Release Date: Wednesday, September 23rd 2015
A new survey explores reducing congestion in Pittsburgh
Make My Trip Count asks what it would take to get people out of their carsBy Bill O'Driscoll
If we’re headed in the wrong direction environmentally, one big reason is how we travel: mostly in cars and trucks, alone, through heavy traffic. Transportation accounts for 28 percent of total U.S. energy use, and a similar percentage of the emissions that cause climate change — not to mention its share of pollutants that make air unhealthy to breathe. Roadways and vast parking lots gobble valuable downtown real estate, pave countryside and let stormwater wash pollutants into our waters, even as the ease of travel they’re designed for dwindles, and congestion keeps rising.
For instance, while Pittsburgh isn’t unusually congested for a big city, according to Texas A&M University’s annual “Urban Mobility Scorecard,” commuters here spend an average of 39 hours a year stuck in traffic, costing each of them $889 in fuel and time. Nationally, we average 42 hours of staring at brake lights. That’s more than doubled since 1982, when the figure was just 18 hours.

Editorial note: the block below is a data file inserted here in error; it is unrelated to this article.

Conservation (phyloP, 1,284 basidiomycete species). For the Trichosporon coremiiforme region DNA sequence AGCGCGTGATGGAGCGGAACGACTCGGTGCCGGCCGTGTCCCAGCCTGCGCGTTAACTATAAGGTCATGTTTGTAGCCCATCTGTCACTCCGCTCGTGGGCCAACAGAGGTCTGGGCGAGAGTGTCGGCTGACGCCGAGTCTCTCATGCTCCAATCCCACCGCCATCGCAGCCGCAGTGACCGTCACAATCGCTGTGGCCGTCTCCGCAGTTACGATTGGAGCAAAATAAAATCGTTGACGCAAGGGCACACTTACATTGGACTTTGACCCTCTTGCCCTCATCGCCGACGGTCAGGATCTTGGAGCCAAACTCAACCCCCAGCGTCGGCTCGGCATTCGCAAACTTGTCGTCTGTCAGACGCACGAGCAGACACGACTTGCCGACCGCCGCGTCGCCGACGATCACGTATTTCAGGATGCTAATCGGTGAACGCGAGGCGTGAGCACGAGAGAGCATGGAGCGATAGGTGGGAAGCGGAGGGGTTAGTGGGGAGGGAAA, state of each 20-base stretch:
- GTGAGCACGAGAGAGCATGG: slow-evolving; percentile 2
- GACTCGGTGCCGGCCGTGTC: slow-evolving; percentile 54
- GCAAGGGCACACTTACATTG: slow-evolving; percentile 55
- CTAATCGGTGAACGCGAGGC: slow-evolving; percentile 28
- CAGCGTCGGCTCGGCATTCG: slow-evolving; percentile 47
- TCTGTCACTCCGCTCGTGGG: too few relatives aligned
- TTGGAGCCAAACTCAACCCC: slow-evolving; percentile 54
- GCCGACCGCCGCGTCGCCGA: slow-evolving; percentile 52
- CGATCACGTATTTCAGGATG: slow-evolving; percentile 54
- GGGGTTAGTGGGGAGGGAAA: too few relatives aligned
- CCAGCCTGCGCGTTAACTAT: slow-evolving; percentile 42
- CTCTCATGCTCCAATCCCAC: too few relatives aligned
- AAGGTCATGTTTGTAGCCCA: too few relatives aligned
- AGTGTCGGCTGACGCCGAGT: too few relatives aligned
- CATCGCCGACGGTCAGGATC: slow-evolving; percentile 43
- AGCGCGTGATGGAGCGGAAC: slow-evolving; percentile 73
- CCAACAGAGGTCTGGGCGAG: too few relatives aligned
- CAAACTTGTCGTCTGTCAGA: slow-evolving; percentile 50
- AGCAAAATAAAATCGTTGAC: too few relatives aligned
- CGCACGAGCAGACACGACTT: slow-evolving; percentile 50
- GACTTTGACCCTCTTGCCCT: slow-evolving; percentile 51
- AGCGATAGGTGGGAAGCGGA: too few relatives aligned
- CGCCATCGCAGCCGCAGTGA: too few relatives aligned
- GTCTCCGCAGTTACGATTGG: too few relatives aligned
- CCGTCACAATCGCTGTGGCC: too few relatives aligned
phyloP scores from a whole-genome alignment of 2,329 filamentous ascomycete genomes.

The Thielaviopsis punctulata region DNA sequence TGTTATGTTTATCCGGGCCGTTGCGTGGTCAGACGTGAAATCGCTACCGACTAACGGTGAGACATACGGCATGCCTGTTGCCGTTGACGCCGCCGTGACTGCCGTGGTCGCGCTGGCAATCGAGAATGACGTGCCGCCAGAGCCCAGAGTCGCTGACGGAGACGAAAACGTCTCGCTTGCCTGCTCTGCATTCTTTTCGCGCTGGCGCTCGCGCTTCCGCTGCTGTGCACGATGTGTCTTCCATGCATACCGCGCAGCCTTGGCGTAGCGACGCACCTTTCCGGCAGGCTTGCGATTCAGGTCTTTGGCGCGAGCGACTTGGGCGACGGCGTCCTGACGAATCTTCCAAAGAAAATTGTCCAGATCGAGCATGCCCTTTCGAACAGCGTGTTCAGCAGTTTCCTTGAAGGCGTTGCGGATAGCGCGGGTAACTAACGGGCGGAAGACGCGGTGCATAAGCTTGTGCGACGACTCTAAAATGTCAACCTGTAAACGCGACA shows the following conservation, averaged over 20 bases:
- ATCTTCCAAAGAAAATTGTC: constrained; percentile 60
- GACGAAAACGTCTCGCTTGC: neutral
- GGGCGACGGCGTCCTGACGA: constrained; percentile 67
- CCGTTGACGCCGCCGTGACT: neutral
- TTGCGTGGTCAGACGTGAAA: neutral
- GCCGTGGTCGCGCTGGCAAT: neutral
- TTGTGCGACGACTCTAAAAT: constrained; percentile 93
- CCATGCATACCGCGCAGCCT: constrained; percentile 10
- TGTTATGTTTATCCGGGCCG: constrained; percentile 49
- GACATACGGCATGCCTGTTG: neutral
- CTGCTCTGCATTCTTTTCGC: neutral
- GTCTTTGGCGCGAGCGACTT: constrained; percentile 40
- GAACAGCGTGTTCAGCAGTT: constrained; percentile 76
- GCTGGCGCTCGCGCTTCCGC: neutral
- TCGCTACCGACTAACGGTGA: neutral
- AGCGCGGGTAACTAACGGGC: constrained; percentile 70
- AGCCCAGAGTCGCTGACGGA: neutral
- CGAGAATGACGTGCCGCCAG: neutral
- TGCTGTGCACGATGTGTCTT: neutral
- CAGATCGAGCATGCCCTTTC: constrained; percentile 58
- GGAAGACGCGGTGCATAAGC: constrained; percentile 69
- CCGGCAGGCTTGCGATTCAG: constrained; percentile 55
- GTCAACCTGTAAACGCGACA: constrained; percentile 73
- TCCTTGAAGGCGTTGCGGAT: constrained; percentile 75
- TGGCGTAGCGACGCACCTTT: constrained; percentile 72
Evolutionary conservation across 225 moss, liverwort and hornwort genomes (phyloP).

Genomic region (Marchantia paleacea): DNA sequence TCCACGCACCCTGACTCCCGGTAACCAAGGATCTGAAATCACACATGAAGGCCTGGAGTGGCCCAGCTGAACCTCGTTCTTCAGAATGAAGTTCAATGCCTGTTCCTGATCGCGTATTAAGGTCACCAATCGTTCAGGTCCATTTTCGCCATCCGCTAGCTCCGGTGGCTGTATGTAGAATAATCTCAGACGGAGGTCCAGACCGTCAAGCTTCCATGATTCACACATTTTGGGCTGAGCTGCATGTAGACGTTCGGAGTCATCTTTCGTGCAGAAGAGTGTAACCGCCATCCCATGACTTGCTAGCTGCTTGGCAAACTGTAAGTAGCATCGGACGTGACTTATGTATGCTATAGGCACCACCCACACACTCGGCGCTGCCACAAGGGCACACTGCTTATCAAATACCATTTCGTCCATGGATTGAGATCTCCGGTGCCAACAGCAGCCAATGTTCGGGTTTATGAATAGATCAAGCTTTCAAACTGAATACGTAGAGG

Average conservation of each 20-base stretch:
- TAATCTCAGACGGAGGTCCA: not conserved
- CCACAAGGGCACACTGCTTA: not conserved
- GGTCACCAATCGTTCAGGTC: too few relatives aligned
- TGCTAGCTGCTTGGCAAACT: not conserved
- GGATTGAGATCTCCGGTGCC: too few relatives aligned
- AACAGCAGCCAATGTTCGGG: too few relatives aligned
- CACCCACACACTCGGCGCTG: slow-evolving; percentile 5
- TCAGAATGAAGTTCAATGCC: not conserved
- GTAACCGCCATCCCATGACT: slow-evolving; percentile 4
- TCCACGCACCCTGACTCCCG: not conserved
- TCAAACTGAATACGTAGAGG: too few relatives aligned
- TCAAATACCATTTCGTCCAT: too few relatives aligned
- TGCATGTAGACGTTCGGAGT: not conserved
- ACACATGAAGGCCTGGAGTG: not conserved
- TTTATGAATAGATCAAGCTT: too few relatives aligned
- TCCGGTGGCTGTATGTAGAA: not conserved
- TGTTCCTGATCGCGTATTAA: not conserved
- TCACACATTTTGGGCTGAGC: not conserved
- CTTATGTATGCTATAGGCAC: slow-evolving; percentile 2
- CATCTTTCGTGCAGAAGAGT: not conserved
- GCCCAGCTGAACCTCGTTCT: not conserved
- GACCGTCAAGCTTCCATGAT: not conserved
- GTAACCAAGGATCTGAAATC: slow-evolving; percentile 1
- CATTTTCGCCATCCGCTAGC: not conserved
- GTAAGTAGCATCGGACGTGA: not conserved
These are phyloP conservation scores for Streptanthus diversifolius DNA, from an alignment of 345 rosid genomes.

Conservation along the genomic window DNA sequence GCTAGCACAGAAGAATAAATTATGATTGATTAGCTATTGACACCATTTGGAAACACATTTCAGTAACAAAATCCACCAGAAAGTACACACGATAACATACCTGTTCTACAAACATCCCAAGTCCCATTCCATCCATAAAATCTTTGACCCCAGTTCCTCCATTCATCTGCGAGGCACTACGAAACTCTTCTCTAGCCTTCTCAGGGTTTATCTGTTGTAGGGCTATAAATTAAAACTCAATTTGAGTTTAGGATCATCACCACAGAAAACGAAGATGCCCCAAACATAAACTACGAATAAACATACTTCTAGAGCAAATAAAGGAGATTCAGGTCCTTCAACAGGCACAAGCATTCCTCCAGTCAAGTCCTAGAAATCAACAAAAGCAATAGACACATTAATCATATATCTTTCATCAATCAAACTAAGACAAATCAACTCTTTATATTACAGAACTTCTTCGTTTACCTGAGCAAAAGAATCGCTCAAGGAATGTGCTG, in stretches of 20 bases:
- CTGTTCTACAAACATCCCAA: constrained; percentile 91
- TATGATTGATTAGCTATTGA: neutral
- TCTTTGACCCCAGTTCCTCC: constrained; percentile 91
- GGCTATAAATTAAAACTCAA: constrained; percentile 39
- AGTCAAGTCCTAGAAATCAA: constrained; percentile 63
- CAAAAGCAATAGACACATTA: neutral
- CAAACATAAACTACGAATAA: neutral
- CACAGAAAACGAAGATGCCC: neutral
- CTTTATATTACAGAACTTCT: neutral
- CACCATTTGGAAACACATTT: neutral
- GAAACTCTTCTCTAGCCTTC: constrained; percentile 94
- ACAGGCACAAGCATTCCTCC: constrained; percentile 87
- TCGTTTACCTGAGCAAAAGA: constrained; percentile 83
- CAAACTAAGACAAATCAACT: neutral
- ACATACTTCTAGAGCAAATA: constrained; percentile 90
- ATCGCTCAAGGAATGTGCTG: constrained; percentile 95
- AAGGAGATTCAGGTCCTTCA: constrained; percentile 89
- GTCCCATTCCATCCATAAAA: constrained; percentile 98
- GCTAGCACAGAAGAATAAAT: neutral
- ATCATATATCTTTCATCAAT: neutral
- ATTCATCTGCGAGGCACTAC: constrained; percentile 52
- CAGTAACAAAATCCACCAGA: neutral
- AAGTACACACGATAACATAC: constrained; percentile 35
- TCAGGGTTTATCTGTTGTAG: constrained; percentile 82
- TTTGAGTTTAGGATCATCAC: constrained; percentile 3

“Congestion,” the report notes, “is also a type of tax.”
A new initiative here addresses the problem. The online survey Make My Trip Count focuses on commuters, particularly those in the employment centers of Downtown and Oakland. The joint effort of Mayor Peduto’s office and groups, including the Green Building Alliance, the Pittsburgh 2030 District and Envision Downtown, launched last week. One goal is to help Downtown and Oakland employers and building owners participating in the 2030 District cut energy and water use by half by the year 2030. A complementary goal, says Envision Pittsburgh’s Sean Luther, is to improve mobility and livability Downtown, with its growing residential population. Longer-term, says Green Building Alliance’s Aurora Sharrard, survey results could help policy-makers answer the question “How can we serve most people better?” More.